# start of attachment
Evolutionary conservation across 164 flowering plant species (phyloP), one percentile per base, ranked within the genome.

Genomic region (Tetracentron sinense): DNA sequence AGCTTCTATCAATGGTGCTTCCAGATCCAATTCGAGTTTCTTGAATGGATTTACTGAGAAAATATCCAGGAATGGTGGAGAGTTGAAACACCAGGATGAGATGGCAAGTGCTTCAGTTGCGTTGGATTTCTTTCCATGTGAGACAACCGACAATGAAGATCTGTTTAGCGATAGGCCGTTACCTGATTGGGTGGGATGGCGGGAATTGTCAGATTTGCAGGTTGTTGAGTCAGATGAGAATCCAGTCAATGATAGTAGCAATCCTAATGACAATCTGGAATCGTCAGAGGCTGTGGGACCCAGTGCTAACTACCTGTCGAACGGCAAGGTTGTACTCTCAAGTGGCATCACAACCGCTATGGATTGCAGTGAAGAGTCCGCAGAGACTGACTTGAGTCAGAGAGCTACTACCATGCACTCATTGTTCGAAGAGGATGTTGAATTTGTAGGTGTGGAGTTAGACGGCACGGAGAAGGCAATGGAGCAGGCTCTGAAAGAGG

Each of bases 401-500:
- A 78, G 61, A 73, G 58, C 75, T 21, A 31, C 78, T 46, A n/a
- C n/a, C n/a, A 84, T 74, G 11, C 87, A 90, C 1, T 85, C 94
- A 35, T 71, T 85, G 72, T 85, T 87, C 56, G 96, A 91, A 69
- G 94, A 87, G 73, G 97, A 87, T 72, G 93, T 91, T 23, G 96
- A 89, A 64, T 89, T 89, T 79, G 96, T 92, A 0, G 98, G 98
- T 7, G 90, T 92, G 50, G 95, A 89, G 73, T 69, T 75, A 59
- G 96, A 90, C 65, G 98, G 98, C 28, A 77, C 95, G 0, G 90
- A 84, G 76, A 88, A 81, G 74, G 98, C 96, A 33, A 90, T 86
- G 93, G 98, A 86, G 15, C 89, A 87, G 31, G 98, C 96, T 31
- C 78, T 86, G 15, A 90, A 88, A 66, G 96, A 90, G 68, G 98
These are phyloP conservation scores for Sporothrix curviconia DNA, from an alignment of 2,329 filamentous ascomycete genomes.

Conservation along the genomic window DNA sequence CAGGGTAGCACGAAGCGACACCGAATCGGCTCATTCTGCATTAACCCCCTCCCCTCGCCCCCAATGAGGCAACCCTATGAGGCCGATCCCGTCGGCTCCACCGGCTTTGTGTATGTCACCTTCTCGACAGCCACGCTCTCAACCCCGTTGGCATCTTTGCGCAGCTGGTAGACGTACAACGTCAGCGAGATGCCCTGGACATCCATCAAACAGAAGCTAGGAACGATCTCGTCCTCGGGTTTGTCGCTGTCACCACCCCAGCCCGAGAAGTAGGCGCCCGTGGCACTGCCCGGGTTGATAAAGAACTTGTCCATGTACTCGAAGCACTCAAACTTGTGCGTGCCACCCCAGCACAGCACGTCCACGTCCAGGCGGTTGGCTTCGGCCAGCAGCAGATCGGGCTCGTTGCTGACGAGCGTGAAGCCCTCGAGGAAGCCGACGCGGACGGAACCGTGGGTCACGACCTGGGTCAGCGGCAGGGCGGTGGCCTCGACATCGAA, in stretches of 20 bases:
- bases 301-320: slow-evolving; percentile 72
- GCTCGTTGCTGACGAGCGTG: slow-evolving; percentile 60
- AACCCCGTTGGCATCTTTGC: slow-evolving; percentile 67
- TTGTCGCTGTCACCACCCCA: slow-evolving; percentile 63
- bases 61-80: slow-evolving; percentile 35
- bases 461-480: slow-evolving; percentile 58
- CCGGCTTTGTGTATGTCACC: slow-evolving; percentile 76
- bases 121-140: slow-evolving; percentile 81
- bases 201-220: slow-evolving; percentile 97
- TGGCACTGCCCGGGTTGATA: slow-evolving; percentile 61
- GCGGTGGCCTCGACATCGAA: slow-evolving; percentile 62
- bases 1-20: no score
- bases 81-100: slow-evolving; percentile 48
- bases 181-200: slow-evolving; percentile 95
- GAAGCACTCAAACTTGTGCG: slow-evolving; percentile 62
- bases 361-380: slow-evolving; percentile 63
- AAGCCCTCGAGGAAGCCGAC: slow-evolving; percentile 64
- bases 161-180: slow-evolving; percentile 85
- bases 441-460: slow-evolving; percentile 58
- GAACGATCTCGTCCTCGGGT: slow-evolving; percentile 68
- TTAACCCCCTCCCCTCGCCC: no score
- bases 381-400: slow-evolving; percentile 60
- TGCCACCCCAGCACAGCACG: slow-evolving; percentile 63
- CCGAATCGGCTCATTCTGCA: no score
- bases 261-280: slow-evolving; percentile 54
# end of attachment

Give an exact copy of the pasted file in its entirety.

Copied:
Evolutionary conservation across 164 flowering plant species (phyloP), one percentile per base, ranked within the genome.

Genomic region (Tetracentron sinense): DNA sequence AGCTTCTATCAATGGTGCTTCCAGATCCAATTCGAGTTTCTTGAATGGATTTACTGAGAAAATATCCAGGAATGGTGGAGAGTTGAAACACCAGGATGAGATGGCAAGTGCTTCAGTTGCGTTGGATTTCTTTCCATGTGAGACAACCGACAATGAAGATCTGTTTAGCGATAGGCCGTTACCTGATTGGGTGGGATGGCGGGAATTGTCAGATTTGCAGGTTGTTGAGTCAGATGAGAATCCAGTCAATGATAGTAGCAATCCTAATGACAATCTGGAATCGTCAGAGGCTGTGGGACCCAGTGCTAACTACCTGTCGAACGGCAAGGTTGTACTCTCAAGTGGCATCACAACCGCTATGGATTGCAGTGAAGAGTCCGCAGAGACTGACTTGAGTCAGAGAGCTACTACCATGCACTCATTGTTCGAAGAGGATGTTGAATTTGTAGGTGTGGAGTTAGACGGCACGGAGAAGGCAATGGAGCAGGCTCTGAAAGAGG

Each of bases 401-500:
- A 78, G 61, A 73, G 58, C 75, T 21, A 31, C 78, T 46, A n/a
- C n/a, C n/a, A 84, T 74, G 11, C 87, A 90, C 1, T 85, C 94
- A 35, T 71, T 85, G 72, T 85, T 87, C 56, G 96, A 91, A 69
- G 94, A 87, G 73, G 97, A 87, T 72, G 93, T 91, T 23, G 96
- A 89, A 64, T 89, T 89, T 79, G 96, T 92, A 0, G 98, G 98
- T 7, G 90, T 92, G 50, G 95, A 89, G 73, T 69, T 75, A 59
- G 96, A 90, C 65, G 98, G 98, C 28, A 77, C 95, G 0, G 90
- A 84, G 76, A 88, A 81, G 74, G 98, C 96, A 33, A 90, T 86
- G 93, G 98, A 86, G 15, C 89, A 87, G 31, G 98, C 96, T 31
- C 78, T 86, G 15, A 90, A 88, A 66, G 96, A 90, G 68, G 98
These are phyloP conservation scores for Sporothrix curviconia DNA, from an alignment of 2,329 filamentous ascomycete genomes.

Conservation along the genomic window DNA sequence CAGGGTAGCACGAAGCGACACCGAATCGGCTCATTCTGCATTAACCCCCTCCCCTCGCCCCCAATGAGGCAACCCTATGAGGCCGATCCCGTCGGCTCCACCGGCTTTGTGTATGTCACCTTCTCGACAGCCACGCTCTCAACCCCGTTGGCATCTTTGCGCAGCTGGTAGACGTACAACGTCAGCGAGATGCCCTGGACATCCATCAAACAGAAGCTAGGAACGATCTCGTCCTCGGGTTTGTCGCTGTCACCACCCCAGCCCGAGAAGTAGGCGCCCGTGGCACTGCCCGGGTTGATAAAGAACTTGTCCATGTACTCGAAGCACTCAAACTTGTGCGTGCCACCCCAGCACAGCACGTCCACGTCCAGGCGGTTGGCTTCGGCCAGCAGCAGATCGGGCTCGTTGCTGACGAGCGTGAAGCCCTCGAGGAAGCCGACGCGGACGGAACCGTGGGTCACGACCTGGGTCAGCGGCAGGGCGGTGGCCTCGACATCGAA, in stretches of 20 bases:
- bases 301-320: slow-evolving; percentile 72
- GCTCGTTGCTGACGAGCGTG: slow-evolving; percentile 60
- AACCCCGTTGGCATCTTTGC: slow-evolving; percentile 67
- TTGTCGCTGTCACCACCCCA: slow-evolving; percentile 63
- bases 61-80: slow-evolving; percentile 35
- bases 461-480: slow-evolving; percentile 58
- CCGGCTTTGTGTATGTCACC: slow-evolving; percentile 76
- bases 121-140: slow-evolving; percentile 81
- bases 201-220: slow-evolving; percentile 97
- TGGCACTGCCCGGGTTGATA: slow-evolving; percentile 61
- GCGGTGGCCTCGACATCGAA: slow-evolving; percentile 62
- bases 1-20: no score
- bases 81-100: slow-evolving; percentile 48
- bases 181-200: slow-evolving; percentile 95
- GAAGCACTCAAACTTGTGCG: slow-evolving; percentile 62
- bases 361-380: slow-evolving; percentile 63
- AAGCCCTCGAGGAAGCCGAC: slow-evolving; percentile 64
- bases 161-180: slow-evolving; percentile 85
- bases 441-460: slow-evolving; percentile 58
- GAACGATCTCGTCCTCGGGT: slow-evolving; percentile 68
- TTAACCCCCTCCCCTCGCCC: no score
- bases 381-400: slow-evolving; percentile 60
- TGCCACCCCAGCACAGCACG: slow-evolving; percentile 63
- CCGAATCGGCTCATTCTGCA: no score
- bases 261-280: slow-evolving; percentile 54